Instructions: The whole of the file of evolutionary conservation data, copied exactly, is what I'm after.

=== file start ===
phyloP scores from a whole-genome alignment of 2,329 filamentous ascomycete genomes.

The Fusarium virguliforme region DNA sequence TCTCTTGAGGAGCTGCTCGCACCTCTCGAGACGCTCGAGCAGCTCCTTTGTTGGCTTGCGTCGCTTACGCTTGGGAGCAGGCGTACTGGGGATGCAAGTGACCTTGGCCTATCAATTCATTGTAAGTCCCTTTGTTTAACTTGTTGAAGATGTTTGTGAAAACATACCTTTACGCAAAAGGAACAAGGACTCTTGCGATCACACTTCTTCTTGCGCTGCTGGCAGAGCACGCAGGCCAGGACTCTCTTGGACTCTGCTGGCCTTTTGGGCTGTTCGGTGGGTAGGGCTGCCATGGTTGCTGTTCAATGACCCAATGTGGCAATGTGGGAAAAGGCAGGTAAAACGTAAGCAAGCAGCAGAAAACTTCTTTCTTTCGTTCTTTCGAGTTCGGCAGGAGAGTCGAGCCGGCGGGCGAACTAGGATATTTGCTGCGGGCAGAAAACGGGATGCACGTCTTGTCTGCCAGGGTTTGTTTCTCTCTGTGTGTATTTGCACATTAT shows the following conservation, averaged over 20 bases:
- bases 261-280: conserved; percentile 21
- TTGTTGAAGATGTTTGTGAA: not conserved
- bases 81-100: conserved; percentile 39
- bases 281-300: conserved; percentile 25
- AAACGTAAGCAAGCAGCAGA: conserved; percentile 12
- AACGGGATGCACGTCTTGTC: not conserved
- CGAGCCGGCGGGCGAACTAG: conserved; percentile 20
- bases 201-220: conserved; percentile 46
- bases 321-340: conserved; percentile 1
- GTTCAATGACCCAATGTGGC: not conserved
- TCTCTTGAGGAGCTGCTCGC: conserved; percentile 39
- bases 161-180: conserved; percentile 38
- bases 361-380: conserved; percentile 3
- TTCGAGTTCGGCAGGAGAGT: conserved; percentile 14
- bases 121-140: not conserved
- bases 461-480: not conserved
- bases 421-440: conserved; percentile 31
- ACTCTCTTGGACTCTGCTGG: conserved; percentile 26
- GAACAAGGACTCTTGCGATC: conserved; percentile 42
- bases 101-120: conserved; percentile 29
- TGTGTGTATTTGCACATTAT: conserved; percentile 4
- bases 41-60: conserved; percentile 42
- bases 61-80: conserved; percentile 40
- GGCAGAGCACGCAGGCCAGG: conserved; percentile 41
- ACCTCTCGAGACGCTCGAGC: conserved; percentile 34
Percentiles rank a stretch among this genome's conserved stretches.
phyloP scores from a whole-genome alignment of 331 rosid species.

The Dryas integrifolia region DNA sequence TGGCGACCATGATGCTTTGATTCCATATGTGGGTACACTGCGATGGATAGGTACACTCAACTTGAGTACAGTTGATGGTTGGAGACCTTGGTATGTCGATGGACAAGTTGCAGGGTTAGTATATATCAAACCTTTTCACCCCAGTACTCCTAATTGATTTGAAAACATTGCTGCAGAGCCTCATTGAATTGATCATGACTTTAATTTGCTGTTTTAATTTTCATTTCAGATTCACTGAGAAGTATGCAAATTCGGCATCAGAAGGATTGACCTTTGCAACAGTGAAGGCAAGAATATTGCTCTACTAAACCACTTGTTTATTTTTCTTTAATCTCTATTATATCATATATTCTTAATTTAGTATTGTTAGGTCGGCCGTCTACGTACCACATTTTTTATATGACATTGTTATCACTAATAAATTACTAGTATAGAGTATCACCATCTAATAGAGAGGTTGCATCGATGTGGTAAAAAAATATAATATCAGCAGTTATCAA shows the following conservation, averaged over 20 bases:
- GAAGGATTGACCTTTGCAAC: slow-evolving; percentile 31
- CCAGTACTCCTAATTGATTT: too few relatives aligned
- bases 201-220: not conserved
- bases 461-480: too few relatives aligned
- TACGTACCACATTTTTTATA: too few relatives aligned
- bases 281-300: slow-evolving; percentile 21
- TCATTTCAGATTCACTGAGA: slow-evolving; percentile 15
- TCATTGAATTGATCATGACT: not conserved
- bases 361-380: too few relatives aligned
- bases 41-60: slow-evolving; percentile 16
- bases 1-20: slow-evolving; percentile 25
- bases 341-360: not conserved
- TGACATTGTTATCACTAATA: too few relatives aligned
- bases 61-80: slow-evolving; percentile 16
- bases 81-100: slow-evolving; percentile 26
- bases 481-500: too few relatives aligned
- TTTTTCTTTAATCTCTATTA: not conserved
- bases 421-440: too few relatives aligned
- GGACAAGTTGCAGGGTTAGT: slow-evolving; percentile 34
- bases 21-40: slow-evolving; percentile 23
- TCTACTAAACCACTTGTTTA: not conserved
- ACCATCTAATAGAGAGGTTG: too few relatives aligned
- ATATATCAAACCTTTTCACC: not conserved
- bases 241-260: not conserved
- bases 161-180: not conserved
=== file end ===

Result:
phyloP scores from a whole-genome alignment of 2,329 filamentous ascomycete genomes.

The Fusarium virguliforme region DNA sequence TCTCTTGAGGAGCTGCTCGCACCTCTCGAGACGCTCGAGCAGCTCCTTTGTTGGCTTGCGTCGCTTACGCTTGGGAGCAGGCGTACTGGGGATGCAAGTGACCTTGGCCTATCAATTCATTGTAAGTCCCTTTGTTTAACTTGTTGAAGATGTTTGTGAAAACATACCTTTACGCAAAAGGAACAAGGACTCTTGCGATCACACTTCTTCTTGCGCTGCTGGCAGAGCACGCAGGCCAGGACTCTCTTGGACTCTGCTGGCCTTTTGGGCTGTTCGGTGGGTAGGGCTGCCATGGTTGCTGTTCAATGACCCAATGTGGCAATGTGGGAAAAGGCAGGTAAAACGTAAGCAAGCAGCAGAAAACTTCTTTCTTTCGTTCTTTCGAGTTCGGCAGGAGAGTCGAGCCGGCGGGCGAACTAGGATATTTGCTGCGGGCAGAAAACGGGATGCACGTCTTGTCTGCCAGGGTTTGTTTCTCTCTGTGTGTATTTGCACATTAT shows the following conservation, averaged over 20 bases:
- bases 261-280: conserved; percentile 21
- TTGTTGAAGATGTTTGTGAA: not conserved
- bases 81-100: conserved; percentile 39
- bases 281-300: conserved; percentile 25
- AAACGTAAGCAAGCAGCAGA: conserved; percentile 12
- AACGGGATGCACGTCTTGTC: not conserved
- CGAGCCGGCGGGCGAACTAG: conserved; percentile 20
- bases 201-220: conserved; percentile 46
- bases 321-340: conserved; percentile 1
- GTTCAATGACCCAATGTGGC: not conserved
- TCTCTTGAGGAGCTGCTCGC: conserved; percentile 39
- bases 161-180: conserved; percentile 38
- bases 361-380: conserved; percentile 3
- TTCGAGTTCGGCAGGAGAGT: conserved; percentile 14
- bases 121-140: not conserved
- bases 461-480: not conserved
- bases 421-440: conserved; percentile 31
- ACTCTCTTGGACTCTGCTGG: conserved; percentile 26
- GAACAAGGACTCTTGCGATC: conserved; percentile 42
- bases 101-120: conserved; percentile 29
- TGTGTGTATTTGCACATTAT: conserved; percentile 4
- bases 41-60: conserved; percentile 42
- bases 61-80: conserved; percentile 40
- GGCAGAGCACGCAGGCCAGG: conserved; percentile 41
- ACCTCTCGAGACGCTCGAGC: conserved; percentile 34
Percentiles rank a stretch among this genome's conserved stretches.
phyloP scores from a whole-genome alignment of 331 rosid species.

The Dryas integrifolia region DNA sequence TGGCGACCATGATGCTTTGATTCCATATGTGGGTACACTGCGATGGATAGGTACACTCAACTTGAGTACAGTTGATGGTTGGAGACCTTGGTATGTCGATGGACAAGTTGCAGGGTTAGTATATATCAAACCTTTTCACCCCAGTACTCCTAATTGATTTGAAAACATTGCTGCAGAGCCTCATTGAATTGATCATGACTTTAATTTGCTGTTTTAATTTTCATTTCAGATTCACTGAGAAGTATGCAAATTCGGCATCAGAAGGATTGACCTTTGCAACAGTGAAGGCAAGAATATTGCTCTACTAAACCACTTGTTTATTTTTCTTTAATCTCTATTATATCATATATTCTTAATTTAGTATTGTTAGGTCGGCCGTCTACGTACCACATTTTTTATATGACATTGTTATCACTAATAAATTACTAGTATAGAGTATCACCATCTAATAGAGAGGTTGCATCGATGTGGTAAAAAAATATAATATCAGCAGTTATCAA shows the following conservation, averaged over 20 bases:
- GAAGGATTGACCTTTGCAAC: slow-evolving; percentile 31
- CCAGTACTCCTAATTGATTT: too few relatives aligned
- bases 201-220: not conserved
- bases 461-480: too few relatives aligned
- TACGTACCACATTTTTTATA: too few relatives aligned
- bases 281-300: slow-evolving; percentile 21
- TCATTTCAGATTCACTGAGA: slow-evolving; percentile 15
- TCATTGAATTGATCATGACT: not conserved
- bases 361-380: too few relatives aligned
- bases 41-60: slow-evolving; percentile 16
- bases 1-20: slow-evolving; percentile 25
- bases 341-360: not conserved
- TGACATTGTTATCACTAATA: too few relatives aligned
- bases 61-80: slow-evolving; percentile 16
- bases 81-100: slow-evolving; percentile 26
- bases 481-500: too few relatives aligned
- TTTTTCTTTAATCTCTATTA: not conserved
- bases 421-440: too few relatives aligned
- GGACAAGTTGCAGGGTTAGT: slow-evolving; percentile 34
- bases 21-40: slow-evolving; percentile 23
- TCTACTAAACCACTTGTTTA: not conserved
- ACCATCTAATAGAGAGGTTG: too few relatives aligned
- ATATATCAAACCTTTTCACC: not conserved
- bases 241-260: not conserved
- bases 161-180: not conserved